College and university students can now report free speech violations on campus after the Education Department launched a “Free Speech Hotline.” Cancel culture has found its way into institutions of higher education. There have been more than a few cases where students and lecturers have been criticized and punished for expressing unpopular opinions.
The free speech hotline was launched during an event held by the education department to discuss cancel culture and political correctness in campuses. Those who attended the virtual event feel that in the recent past political correctness has hampered humor in the quad and lecture halls.
“We’re announcing today the creation of the free speech hotline, so any abridgment of free speech on a college campus can and should be reported to this new hotline,” said Robert King, the Assistant Secretary of Education for Postsecondary Education.
Some attendees of the event titled “What is to be done? Confronting a culture of Censorship on Campuses” were recent victims of cancel culture in campuses. They shared their stories highlighting the consequences they faced for being politically incorrect.
“Eventually, someone is going to get hurt. Because it started with one student, it just started with me, but then other students started getting targeted,” said Justine Murray, a Syracuse University student. She was criticized for wearing a Melania Trump costume during Halloween.
“Other professors started getting targeted, and when, God forbid, if someone gets physically hurt, the university is just going to pretend that they didn’t even see it coming. And I fear for that day, and I hope that this panel can help raise some light on that issue, and send a warning out to other universities and administrations that this is a real problem,” Murray added.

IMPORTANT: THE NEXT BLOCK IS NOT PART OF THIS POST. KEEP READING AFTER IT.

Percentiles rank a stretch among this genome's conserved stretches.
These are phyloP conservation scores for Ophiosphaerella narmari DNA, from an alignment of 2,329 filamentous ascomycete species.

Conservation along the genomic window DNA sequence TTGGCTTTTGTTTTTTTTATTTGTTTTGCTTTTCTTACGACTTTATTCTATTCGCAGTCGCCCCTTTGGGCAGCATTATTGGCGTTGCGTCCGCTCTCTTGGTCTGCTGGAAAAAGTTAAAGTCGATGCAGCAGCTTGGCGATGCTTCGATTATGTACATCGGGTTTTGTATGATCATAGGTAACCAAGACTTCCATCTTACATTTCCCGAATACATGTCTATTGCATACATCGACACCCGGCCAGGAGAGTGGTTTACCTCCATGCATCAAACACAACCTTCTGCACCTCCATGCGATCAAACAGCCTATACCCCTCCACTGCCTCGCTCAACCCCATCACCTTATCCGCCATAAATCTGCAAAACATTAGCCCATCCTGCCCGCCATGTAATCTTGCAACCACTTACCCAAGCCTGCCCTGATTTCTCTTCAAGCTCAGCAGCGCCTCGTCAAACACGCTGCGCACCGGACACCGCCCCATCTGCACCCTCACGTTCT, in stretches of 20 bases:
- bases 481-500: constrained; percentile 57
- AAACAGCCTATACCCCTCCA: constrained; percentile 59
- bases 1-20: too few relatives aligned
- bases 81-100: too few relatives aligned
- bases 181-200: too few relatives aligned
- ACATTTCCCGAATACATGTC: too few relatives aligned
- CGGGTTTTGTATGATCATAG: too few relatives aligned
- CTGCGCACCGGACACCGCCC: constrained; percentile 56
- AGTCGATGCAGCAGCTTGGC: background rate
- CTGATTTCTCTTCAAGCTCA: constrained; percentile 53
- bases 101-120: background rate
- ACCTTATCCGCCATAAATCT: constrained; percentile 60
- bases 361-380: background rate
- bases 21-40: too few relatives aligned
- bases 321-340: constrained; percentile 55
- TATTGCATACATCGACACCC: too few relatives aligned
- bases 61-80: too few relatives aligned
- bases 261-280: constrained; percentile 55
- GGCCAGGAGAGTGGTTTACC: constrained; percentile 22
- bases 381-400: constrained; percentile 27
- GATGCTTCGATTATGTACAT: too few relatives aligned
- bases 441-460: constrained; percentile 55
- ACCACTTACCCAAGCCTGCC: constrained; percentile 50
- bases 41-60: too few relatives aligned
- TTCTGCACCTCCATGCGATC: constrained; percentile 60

Another notable victim of cancel culture who attended the event was Professor Joshua Katz, who got canceled for criticizing the demands of the Black Lives Matter movement. Katz said he was not apologetic for his opinions by saying, “I do not regret the events that have brought me here today.”
Others who attended the two-hour virtual event pointed out there was a need to address cancel culture in institutions urgently, as it poses a significant threat to democracy.
Kristina Arriaga of the US Commission on International Religious Freedom said that the country would not have made some of its most outstanding achievements, such as the emancipation of slaves, if unpopular opinions were not heard.
“We are in a space where culturally we are being told that being offensive, being in the center, is actually a threat to the tribe, a threat to our way of life,” she explained. “Imagine what would have happened had that thinking prevailed before many offensive ideas became some of the greatest successes we have had as our nation.”
The Free Speech Hotline is an email address; [email protected]
The education department will monitor it, and all complaints will be reviewed. The department will open investigations, “where it is appropriate to do so.”
The department has already launched seven investigations into free speech violations.
“During the last few months, we’ve begun seven investigations into university free speech policies pursuant to Title 20 in the United States Code section 1094. There were many more situations which could have been investigated, but these were the most egregious,” said Paul Moore, the Department of Education’s Chief Investigative Counsel.